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Recently, in (Loyer & Straccia 2005) the AnyWorld Assumption (AWA) has been introduced for normal logic programs as a generalization of the wellknown notions of Closed World Assumption (CWA) and the Open World Assumption (OWA). The AWA allows any assignment (i.e. interpretation), over a truth space (bilattice), to be a default assumption and, thus, the CWA and OWA are just special cases. While a declarative and a fixedpoint characterization for normal logic programs under the AWA has been given in (Loyer & Straccia 2005), the topic of this paper is to provide a simple, yet general topdown query answering procedure for this setting.
U.: Epistemic foundation of the wellfounded semantics over bilattices
 MFCS 2004. LNCS
, 2004
"... Abstract. We define new, both modeltheoretical and fixpointbased, characterizations of the wellfounded semantics for logic programs in the general setting of bilattices. This work lights the role of the CWA, used in the wellfounded semantics as a carrier of falsehood, and shows that the definiti ..."
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Cited by 7 (3 self)
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Abstract. We define new, both modeltheoretical and fixpointbased, characterizations of the wellfounded semantics for logic programs in the general setting of bilattices. This work lights the role of the CWA, used in the wellfounded semantics as a carrier of falsehood, and shows that the definition of that semantics does not require any separation of positive and negative information nor any program transformation.
Uncertainty modeling by bilatticebased squares and triangles
 IEEE Transactions on Fuzzy Systems
"... Abstract—In this paper, Ginsberg’s/Fitting’s theory of bilattices, and in particular the associated constructs of bilatticebased squares and triangles, is introduced as an attractive framework for the representation of uncertain and potentially conflicting information, paralleling Goguen’sfuzzy se ..."
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Cited by 5 (4 self)
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Abstract—In this paper, Ginsberg’s/Fitting’s theory of bilattices, and in particular the associated constructs of bilatticebased squares and triangles, is introduced as an attractive framework for the representation of uncertain and potentially conflicting information, paralleling Goguen’sfuzzy set theory. We recall some of the advantages of bilatticebased frameworks for handling fuzzy sets and systems, provide the related structures with adequately defined graded versions of the basic logical connectives, and study their properties and relationships. Index Terms—Bilattices, bilatticebased squares and triangles, implicators, MValgebras, negators, tnorms and tconorms. I.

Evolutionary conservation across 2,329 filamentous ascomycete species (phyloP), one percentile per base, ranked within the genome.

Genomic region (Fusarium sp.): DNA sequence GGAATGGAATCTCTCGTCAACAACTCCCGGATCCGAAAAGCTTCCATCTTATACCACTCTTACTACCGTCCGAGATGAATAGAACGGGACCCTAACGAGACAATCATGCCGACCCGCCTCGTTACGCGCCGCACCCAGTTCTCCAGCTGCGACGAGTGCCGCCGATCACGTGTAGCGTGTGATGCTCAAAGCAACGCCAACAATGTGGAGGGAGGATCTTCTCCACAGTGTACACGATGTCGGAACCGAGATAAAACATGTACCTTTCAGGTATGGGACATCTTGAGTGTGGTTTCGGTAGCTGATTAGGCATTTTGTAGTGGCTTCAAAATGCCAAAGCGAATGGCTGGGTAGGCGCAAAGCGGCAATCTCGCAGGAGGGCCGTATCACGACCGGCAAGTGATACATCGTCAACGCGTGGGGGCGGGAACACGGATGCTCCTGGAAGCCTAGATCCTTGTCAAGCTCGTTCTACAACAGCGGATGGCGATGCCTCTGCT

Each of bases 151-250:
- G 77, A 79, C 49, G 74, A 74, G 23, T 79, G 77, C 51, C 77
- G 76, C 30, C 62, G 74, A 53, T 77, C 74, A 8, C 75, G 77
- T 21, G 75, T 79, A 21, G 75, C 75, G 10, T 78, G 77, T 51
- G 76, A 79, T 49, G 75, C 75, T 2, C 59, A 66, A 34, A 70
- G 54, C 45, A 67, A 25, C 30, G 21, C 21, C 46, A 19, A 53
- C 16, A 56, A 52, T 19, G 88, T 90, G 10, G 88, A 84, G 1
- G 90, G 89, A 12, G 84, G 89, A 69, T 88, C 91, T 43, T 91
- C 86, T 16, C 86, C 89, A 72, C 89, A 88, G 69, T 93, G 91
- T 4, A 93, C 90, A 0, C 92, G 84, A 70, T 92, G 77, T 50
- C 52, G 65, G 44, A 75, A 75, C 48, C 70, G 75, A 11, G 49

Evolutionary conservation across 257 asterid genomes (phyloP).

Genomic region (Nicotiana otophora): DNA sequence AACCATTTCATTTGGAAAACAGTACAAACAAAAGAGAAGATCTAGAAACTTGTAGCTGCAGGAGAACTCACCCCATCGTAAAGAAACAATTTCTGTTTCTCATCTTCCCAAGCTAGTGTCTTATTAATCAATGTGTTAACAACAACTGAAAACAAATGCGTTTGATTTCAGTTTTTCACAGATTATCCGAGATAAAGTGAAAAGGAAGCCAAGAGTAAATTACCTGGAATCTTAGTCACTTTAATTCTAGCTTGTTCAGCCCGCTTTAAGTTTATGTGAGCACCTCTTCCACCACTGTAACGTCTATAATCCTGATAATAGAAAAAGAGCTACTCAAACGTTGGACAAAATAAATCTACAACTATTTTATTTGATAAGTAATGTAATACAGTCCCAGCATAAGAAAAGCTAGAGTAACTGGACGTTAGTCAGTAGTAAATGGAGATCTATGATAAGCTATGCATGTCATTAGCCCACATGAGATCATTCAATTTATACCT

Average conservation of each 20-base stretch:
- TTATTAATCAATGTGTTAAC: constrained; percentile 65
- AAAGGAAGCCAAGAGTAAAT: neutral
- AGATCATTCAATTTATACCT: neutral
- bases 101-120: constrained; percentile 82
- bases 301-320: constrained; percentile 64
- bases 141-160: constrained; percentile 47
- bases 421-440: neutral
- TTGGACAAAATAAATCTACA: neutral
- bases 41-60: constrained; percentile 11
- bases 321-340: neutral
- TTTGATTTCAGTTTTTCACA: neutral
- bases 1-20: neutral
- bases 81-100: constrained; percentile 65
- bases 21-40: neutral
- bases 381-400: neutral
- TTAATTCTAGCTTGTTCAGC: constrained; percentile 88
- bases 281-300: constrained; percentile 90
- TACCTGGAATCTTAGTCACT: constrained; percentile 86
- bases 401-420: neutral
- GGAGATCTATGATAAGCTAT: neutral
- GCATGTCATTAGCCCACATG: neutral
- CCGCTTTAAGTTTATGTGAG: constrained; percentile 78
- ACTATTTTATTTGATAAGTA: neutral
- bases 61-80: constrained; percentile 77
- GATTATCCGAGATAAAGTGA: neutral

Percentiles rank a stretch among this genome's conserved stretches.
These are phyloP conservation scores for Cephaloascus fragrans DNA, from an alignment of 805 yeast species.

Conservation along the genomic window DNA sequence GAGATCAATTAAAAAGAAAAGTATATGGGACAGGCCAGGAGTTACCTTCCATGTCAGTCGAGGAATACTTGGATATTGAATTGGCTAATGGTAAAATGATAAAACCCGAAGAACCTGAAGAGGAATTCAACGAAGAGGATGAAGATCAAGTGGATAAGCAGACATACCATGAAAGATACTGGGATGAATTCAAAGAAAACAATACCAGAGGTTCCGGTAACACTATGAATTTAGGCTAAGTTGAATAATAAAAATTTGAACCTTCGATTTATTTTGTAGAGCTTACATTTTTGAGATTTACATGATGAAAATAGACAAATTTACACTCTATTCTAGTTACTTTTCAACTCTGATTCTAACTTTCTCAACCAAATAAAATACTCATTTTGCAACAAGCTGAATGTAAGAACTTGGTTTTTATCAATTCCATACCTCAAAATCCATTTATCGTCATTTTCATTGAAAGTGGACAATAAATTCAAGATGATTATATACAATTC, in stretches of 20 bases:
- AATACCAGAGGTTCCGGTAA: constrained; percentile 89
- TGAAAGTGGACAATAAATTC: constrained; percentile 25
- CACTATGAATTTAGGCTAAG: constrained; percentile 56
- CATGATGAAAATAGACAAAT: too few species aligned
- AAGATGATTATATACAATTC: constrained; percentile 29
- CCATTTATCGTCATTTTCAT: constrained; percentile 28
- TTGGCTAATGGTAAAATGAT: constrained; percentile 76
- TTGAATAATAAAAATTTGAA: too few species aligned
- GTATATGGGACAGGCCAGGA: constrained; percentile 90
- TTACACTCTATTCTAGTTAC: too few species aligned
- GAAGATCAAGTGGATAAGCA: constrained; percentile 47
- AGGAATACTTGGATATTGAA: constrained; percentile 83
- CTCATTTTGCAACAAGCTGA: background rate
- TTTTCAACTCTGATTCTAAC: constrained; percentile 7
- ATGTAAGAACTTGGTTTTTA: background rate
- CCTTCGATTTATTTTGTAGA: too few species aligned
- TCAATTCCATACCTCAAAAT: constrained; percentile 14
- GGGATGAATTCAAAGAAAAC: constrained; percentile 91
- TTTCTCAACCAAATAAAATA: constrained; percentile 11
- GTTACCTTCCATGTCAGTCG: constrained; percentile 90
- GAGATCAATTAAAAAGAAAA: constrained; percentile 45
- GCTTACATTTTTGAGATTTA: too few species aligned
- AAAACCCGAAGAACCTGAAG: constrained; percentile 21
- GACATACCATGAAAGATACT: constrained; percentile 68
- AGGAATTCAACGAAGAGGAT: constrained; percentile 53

Reasoning with different levels of uncertainty
 Journal of Applied NonClassical Logics
, 2003
"... ABSTRACT. We introduce a family of preferential logics that are useful for handling information with different levels of uncertainty. The corresponding consequence relations are nonmonotonic, paraconsistent, adaptive, and rational. It is also shown that the formalisms in this family can be embedded ..."
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Cited by 4 (3 self)
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ABSTRACT. We introduce a family of preferential logics that are useful for handling information with different levels of uncertainty. The corresponding consequence relations are nonmonotonic, paraconsistent, adaptive, and rational. It is also shown that the formalisms in this family can be embedded in corresponding fourvalued logics with at most three uncertainty levels, and that reasoning with these logics can be simulated by algorithms for processing circumscriptive theories, such as DLS and SCAN.
A topdown query answering procedure for normal logic programs under the anyworld assumption
 In Proc. ECSQARU07, number 4724 in LNCS
, 2007
"... Abstract. The AnyWorld Assumption (AWA) has been introduced for normal logic programs as a generalization of the wellknown notions of Closed World Assumption (CWA) and the Open World Assumption (OWA). The AWA allows any assignment (i.e., interpretation), over a truth space (bilattice), to be a de ..."
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Cited by 4 (0 self)
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Abstract. The AnyWorld Assumption (AWA) has been introduced for normal logic programs as a generalization of the wellknown notions of Closed World Assumption (CWA) and the Open World Assumption (OWA). The AWA allows any assignment (i.e., interpretation), over a truth space (bilattice), to be a default assumption and, thus, the CWA and OWA are just special cases. To answer queries, we provide a novel and simple topdown procedure.
A Paraconsistent Logic Programming Approach for Querying Inconsistent Knowledge Bases
"... When integrating data coming from multiple different sources we are faced with the possibility of inconsistency in databases. A paraconsistent approach for knowledge base integration allows keeping inconsistent information and reasoning in its presence. In this paper, we use a paraconsistent logic ( ..."
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When integrating data coming from multiple different sources we are faced with the possibility of inconsistency in databases. A paraconsistent approach for knowledge base integration allows keeping inconsistent information and reasoning in its presence. In this paper, we use a paraconsistent logic (LFI1) as the underlying logic for the specification of PDatalog, a deductive query language for databases containing inconsistent information. We present a declarative semantics which captures the desired meaning of a recursive query executed over a database containing inconsistent facts and whose rules allow infering information from inconsistent premises. We also present a bottomup evaluation method for PDatalog programs based on an alternating fixpoint operator.